They forgot who their clients are.

    It is good that Kenyans can now use the internet and blogs to make others aware of the issues affecting them.

    This was a great post and a great example of citizen journalism. Keep them coming.

  6. Job well done, 3CB. I am not surprised at the rudeness, just disappointed, this is not an isolated incident, and it is part of the Safaricom culture. A chance to clarify their messages, a chance to get feedback that they could use to improve their customer service offerings, and they blow it. Your concerns are concerns that many in the same situation would have. If senior management is reading this, many of your high value customers are getting sick and tired of this behaviour. Fix it. No excuses, no deflecting, no bs, own the problem and fix it.

    • He apologised and has called twice [on my YU line *cheeky grin*], always very polite. I’m not going back to Safaricom, but at least they’re fixing network in my building, so my neighbours will benefit 😉

  7. Justus and the said manager should apologize in writing and they should do it right here!!! where they decided to show us their ugly side.

    • Hehehe apology sio hoja. I just want Saf to fix problems for their customers. I’m not one anymore, but there are lots more who still need TLC.

  8. Yaaay! Kudos to you for fighting back. It’s about time someone put Big Suffericon in their place. Methinks that success has gotten to their heads, to the point of thinking they have a right to be condescending towards their customers.

    If you so wish to report Mr. Manager to higher authority, I will be gracious to facilitate this. Let’s just say I have access to the powers that be at Big Safcon.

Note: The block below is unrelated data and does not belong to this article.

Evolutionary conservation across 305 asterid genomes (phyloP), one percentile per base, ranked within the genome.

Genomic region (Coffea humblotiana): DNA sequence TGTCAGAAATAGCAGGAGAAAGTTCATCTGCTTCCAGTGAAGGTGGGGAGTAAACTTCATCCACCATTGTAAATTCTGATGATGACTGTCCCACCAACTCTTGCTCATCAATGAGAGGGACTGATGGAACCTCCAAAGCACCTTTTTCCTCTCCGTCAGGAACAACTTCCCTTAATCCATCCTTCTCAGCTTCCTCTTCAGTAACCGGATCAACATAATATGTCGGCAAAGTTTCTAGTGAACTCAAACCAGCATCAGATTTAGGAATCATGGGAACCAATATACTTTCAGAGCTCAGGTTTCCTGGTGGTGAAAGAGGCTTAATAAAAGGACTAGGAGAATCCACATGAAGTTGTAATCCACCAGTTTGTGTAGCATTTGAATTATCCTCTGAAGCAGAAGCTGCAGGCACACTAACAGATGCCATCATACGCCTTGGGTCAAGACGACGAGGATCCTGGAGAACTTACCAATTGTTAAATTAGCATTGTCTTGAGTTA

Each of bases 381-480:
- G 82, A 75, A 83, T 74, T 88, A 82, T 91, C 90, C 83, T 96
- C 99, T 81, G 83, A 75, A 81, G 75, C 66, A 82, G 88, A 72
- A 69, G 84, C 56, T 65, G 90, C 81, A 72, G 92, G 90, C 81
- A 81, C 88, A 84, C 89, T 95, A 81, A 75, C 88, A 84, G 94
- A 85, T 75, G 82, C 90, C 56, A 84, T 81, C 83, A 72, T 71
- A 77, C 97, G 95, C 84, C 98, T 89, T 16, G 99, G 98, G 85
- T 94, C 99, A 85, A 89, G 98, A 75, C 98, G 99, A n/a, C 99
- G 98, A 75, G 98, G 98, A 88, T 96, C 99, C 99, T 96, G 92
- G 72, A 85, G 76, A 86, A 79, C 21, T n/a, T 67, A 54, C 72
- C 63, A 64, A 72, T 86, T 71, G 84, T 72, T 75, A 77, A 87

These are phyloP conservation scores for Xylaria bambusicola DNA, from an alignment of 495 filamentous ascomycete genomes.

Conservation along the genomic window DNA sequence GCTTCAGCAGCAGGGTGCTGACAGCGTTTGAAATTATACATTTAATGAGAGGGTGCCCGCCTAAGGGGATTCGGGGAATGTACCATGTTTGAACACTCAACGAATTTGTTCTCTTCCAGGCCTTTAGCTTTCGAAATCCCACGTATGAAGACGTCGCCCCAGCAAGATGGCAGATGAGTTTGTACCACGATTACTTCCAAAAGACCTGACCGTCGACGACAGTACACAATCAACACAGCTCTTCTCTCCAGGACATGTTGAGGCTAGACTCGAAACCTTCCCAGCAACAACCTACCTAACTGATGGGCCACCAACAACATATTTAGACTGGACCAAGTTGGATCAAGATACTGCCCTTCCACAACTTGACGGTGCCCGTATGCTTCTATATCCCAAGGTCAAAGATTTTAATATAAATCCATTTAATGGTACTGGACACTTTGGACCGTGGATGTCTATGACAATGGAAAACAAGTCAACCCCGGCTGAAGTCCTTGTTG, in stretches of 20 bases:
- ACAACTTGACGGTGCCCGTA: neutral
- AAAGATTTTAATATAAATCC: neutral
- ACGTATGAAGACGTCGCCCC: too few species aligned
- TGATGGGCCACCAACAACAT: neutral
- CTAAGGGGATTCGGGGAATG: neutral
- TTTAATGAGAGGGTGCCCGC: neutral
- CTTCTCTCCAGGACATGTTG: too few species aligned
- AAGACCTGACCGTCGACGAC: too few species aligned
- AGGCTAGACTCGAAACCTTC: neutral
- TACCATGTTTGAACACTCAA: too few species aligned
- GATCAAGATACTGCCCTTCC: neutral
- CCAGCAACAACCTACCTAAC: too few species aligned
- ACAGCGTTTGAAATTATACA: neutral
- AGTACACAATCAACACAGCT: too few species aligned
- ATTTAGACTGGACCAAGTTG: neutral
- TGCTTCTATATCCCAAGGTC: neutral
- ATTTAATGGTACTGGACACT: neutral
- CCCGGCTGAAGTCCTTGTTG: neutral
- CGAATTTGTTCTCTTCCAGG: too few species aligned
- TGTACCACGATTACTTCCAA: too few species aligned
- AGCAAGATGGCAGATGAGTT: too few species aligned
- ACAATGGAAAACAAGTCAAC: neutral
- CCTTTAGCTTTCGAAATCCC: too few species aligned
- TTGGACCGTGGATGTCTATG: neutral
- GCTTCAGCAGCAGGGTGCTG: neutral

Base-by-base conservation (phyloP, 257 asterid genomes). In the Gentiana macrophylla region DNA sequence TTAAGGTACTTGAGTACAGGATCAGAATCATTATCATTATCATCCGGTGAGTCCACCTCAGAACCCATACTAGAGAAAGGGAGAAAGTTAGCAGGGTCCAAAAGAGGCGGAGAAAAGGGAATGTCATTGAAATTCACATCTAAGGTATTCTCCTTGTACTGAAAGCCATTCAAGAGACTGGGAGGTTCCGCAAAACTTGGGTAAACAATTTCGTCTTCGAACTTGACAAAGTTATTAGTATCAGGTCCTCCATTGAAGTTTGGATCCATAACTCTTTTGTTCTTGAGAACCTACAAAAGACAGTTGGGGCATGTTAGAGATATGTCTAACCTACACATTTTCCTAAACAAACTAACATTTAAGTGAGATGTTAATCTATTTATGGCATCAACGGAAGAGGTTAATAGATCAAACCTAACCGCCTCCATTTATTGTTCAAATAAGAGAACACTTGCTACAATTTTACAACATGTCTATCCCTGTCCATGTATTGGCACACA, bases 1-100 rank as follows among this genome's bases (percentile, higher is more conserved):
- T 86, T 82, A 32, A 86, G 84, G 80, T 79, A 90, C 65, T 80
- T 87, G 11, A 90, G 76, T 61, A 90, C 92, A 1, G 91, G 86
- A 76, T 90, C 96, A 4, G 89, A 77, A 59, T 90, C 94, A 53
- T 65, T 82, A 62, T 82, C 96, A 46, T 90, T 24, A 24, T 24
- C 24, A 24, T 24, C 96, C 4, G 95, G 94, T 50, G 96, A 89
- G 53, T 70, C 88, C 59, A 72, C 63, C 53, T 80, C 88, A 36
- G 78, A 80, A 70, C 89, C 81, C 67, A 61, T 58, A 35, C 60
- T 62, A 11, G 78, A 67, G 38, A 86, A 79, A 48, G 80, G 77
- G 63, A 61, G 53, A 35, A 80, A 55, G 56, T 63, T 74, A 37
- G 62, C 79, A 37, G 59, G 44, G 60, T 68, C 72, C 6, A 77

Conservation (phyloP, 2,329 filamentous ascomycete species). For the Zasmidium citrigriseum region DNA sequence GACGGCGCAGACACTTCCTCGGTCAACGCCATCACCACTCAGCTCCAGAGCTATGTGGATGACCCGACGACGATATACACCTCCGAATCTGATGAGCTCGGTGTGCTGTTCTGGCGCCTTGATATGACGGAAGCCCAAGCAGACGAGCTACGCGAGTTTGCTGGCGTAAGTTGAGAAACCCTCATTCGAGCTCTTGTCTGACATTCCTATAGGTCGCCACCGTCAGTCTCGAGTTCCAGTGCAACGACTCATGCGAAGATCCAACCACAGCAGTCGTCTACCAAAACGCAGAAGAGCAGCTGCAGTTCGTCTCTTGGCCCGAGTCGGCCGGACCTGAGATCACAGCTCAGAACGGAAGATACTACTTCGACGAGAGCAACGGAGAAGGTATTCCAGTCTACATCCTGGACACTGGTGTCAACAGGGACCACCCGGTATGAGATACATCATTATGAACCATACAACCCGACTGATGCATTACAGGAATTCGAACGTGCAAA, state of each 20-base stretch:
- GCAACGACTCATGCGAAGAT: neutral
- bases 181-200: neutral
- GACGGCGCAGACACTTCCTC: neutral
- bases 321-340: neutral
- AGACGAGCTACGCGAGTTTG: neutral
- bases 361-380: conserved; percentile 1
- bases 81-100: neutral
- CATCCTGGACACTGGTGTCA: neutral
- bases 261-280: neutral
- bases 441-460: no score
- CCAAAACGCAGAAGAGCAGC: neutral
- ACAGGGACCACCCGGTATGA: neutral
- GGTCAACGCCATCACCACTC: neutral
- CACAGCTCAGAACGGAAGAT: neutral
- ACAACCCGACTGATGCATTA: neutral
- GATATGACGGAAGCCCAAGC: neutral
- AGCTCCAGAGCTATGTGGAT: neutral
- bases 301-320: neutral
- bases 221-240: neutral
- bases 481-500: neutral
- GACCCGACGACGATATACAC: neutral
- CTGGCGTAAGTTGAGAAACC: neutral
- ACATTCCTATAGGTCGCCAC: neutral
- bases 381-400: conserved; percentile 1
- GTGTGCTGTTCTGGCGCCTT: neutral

• 🙂 Thanks for the offer, but he already apologised. Plus, he’s fixing my neighbour’s network, so it’s all good. You could still use your contacts to whine about other things and improve service for the customers that are left though …

  9. Diasporadical and many other KBW blogs are like my favourite haunts. But am greatly distressed by the current trend of bashing the guy on top that’s currently floating around. It’s a free country so I guess everyone has a right to express their opinions therefore you have every right to whine\celebrate anything as long as its not deemed ‘HATE SPEECH’
    I had issues with my Safcom line, moved to ZAIN..got the same issues and now am back to Safcom coz of some extra value I derive. It’s a free world. I had some problems with NIC bank…moed to Equity, found it worse and am now back at NIC though with another bank also!
    Point am driving is that people will always hate the guy at the top. Man United, Real Madrid, CocaCola, Microsoft. I guess with great success and power comes great expectations and responsibilities. So I guess when people start really hating on me, probably it will be coz am the guy at the top!

    PS: I do not condone big successful people and companies infringing on the rights of others but remember… it’s a capitalist world…

    • You’re probably right, but I doubt I’d go back. Pride. And my big head. Besides, I have two other lines, and I just paid my electricity bill through Zap, so my Safcom line was/is redundant, even if I hadn’t already broken the sim card and thrown it away.

      Still, if the whining and ranting has improved service for others [and apparently it has, since they’ve promised to fix network issues in my building], then I’m happy 🙂

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  11. I love this blog..if you think being a safcon customer sucks try doing business with them. it sucks majorly!!!!! im glad they read this blog, because i for one with show up when they are shut down and carted off in small little pieces after YU, ZAIN and Orange take over…their services suck, their employess suck( MARINGO ya SAFCOM is legendary) and im disappointed because Michael Joseph did a damn good job of building that company from scratch. His legacy is shit now, because of a bunch of feel good pissy faces managers who have an”i work for safaricom so i am god attitude”…okay enough venting for the day

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  13. Went through a similar experience, though I didn’t persist long enough to get an apology if there ever was going to be one. I just kept counting to 10… I understand that customer care staff may be overwhelmed, have had a long day, but they still need to remember which side their bread is buttered. I complained officially and whether any action was taken or not, it’s hard to forget how I was handled by the Safcom customer care.

  14. Pingback: Customer Care at its Worst: “When Safaricom Meets Nokia Care” | Diasporadical